Does this mean that if a manufacturer (or distributor) would provide a reload service (you send in your casing, they load it for you, and send it back to you assembled), that you would not need a LEUP to receive the ASSEMBLED motor?
Of course this would only apply until BATFE got around to changing the rules...
Bill the Geek, who has never flown anything larger than a G motor anyway.
Reply to
Bill VanRemmen
Unless the vendor would need a LEMP, as they are now building an "assembled rocket motor" for commercial use!
Reply to
AZ Woody
Wouldn't that actually be a LEAP, A for Assembly?
Reply to
bit eimer
snippet from Mark Bundik:
And, as our case proceeds, we will continue to need your financial support to build on this victory. We urge you to visit:
formatting link
and make a donation to the Legal Defense Fund today, in whatever amount you possibly can contribute. Your support and generosity will be recognized and acknowledged, and you'll be able to say "I supported the fight for an unregulated sport rocket hobby."
So obviously not, but I'd like an official answer to that question.
Reply to
Alan Jones
My $.02 worth:
The ruling states that a fully assembled rocket motor is a PAD.
The ruling does NOT state that a partially assembled rocket motor, or components of a rocket motor, are NOT PADs. In other words, unless explicitly spelled out (i.e., ONLY a fully assembled rocket motor is a PAD), there is still the possibility of a reload being considered a PAD.
I'm happy to be corrected if I'm misreading that, but if I'm correct, this means that another round of 'clarification' becomes necessary. On the other hand, it also leaves open the opportunity to 'assume' that a reload kit is a PAD, as it has been treated in the past, and let the BATFE prove that it isn't (and given the precedent that this case sets, and the judges advice, this is a distinct possibility).
David Erbas-White
Reply to
David Erbas-White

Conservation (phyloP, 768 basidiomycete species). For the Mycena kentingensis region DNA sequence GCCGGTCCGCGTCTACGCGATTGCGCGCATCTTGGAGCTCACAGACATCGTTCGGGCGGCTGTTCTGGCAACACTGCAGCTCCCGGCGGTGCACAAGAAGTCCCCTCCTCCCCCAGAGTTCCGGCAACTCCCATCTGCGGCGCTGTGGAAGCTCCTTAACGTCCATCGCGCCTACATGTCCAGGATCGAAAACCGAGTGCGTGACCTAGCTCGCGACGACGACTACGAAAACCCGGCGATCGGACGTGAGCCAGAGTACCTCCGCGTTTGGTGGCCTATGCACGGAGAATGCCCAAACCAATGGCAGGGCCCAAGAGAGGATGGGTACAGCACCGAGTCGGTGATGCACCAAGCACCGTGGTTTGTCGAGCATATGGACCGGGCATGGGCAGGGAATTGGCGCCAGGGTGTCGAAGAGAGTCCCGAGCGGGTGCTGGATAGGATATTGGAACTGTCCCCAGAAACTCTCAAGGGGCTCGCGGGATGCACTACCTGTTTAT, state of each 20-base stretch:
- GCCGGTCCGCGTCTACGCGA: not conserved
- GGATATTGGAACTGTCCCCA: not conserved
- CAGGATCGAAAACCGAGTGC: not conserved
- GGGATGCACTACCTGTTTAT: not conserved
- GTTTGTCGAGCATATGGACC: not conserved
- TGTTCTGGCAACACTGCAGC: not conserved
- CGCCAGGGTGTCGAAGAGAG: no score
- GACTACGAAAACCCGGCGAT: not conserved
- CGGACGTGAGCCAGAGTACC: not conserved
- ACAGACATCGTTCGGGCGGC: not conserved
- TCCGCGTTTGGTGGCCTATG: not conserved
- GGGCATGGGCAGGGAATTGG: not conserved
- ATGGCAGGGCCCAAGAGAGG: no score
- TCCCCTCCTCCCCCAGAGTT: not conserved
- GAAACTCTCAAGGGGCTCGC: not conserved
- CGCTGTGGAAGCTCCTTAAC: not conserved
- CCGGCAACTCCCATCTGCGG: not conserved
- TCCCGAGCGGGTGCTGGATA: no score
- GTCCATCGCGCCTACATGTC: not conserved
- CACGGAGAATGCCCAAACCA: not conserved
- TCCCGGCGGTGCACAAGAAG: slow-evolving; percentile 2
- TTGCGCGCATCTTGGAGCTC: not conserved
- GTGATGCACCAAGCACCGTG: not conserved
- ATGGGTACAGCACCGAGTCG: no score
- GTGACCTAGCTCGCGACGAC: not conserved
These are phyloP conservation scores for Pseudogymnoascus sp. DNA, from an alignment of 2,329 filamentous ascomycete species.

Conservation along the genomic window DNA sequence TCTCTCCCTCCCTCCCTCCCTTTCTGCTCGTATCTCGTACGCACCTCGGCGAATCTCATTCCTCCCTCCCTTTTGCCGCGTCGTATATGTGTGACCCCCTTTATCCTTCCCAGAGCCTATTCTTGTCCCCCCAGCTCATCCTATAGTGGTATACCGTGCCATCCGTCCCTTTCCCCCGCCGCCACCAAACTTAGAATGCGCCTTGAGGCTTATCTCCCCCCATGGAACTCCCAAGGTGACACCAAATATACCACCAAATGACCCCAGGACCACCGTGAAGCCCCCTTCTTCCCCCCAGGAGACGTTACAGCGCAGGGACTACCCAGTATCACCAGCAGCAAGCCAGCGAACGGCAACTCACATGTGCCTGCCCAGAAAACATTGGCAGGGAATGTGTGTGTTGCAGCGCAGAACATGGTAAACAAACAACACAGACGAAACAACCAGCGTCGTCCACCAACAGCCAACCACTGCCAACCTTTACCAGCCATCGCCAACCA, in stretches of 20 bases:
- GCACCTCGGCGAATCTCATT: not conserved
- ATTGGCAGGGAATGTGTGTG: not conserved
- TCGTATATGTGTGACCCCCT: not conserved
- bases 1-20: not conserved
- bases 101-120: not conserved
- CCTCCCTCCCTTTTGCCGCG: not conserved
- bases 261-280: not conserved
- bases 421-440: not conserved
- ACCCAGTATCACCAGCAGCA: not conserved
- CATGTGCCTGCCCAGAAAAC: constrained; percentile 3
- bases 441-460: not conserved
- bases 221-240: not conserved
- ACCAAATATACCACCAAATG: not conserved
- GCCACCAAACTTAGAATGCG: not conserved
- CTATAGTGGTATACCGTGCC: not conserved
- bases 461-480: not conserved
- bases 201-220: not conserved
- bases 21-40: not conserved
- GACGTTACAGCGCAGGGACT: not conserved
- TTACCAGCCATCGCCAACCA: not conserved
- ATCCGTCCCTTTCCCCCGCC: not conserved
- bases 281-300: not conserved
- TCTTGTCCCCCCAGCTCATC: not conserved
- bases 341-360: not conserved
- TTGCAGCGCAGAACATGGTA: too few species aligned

I am still unclear as to what is regulated and what is not.
Reply to
And my mo fo pussy hurts.
Reply to
New Mexico Rocket Dude
It is "unhelpful" that NAR sought a ruling on so narrow an interpretation and didn't broaden it to the entire language as currently in the regulation as follows:
27 CFR555.141 exemptions (a) (8) Gasoline, fertilizers, propellant actuated devices, or propellant actuated industrial tools manufactured, imported, or distributed for their intended purposes.
27 CFR 55.11, Propellant Actuated Device. Any tool or special mechanized device or gas generator system which is actuated by a propellant or which releases and directs work through a propellant charge.
Also by forcing a lawsuit on the obvious rather than just "living the lifestyle", NAR and TRA has once again awakened a sleeping giant and this time he has his sights set on the one and only sweeping exemption in the law as set forth above.
This is a dark day indeed for amateur rocketry.
Reply to
Jerry Irvine
If I'm reading it right, the ruling said that in the absence of a NPRM the 1994 precedent holds. So what was the 1994 precedent for reload kits?
-- Erik Ebert
Reply to
Erik Ebert
Ah, you finally figured out that the BATFE intends to issue an NPRM that removes rocket motors from the PAD exemption, so you are laying the groundwork to blame that on NAR/TRA as well?
-- David
Reply to
I'm with you on that one Jerry.
Reply to
You better get her to the doctor then.
Reply to